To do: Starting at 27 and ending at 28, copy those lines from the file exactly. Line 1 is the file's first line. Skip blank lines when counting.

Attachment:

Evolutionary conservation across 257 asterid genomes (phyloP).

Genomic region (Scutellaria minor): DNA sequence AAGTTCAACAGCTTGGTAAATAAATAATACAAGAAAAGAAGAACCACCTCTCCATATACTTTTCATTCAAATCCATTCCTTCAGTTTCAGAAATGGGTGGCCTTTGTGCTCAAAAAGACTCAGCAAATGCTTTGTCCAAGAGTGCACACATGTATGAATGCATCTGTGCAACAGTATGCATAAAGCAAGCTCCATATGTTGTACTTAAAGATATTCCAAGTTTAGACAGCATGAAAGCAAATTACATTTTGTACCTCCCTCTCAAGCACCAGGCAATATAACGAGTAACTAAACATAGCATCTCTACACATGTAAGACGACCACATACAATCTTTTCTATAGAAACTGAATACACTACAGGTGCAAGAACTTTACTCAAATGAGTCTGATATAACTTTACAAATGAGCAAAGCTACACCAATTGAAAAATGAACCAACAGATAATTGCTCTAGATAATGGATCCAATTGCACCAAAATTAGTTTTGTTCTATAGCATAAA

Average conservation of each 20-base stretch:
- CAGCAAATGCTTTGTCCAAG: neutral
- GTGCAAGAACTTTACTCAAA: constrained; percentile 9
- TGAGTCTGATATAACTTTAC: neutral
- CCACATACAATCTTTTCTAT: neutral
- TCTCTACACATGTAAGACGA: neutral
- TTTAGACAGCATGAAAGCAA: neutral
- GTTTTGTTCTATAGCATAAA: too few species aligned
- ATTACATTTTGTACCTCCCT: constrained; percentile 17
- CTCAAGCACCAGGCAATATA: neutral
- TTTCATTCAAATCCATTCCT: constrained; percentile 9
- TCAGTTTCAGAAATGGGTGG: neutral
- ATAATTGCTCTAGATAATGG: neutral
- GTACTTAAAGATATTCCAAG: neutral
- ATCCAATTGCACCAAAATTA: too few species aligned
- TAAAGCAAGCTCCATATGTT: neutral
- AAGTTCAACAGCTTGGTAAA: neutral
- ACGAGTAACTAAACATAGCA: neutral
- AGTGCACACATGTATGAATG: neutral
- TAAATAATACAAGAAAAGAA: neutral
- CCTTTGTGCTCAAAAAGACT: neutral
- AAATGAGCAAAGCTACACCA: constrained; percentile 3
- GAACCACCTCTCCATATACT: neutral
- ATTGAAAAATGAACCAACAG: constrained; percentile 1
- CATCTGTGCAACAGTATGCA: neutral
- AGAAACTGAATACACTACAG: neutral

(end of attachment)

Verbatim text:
- CATCTGTGCAACAGTATGCA: neutral
- AGAAACTGAATACACTACAG: neutral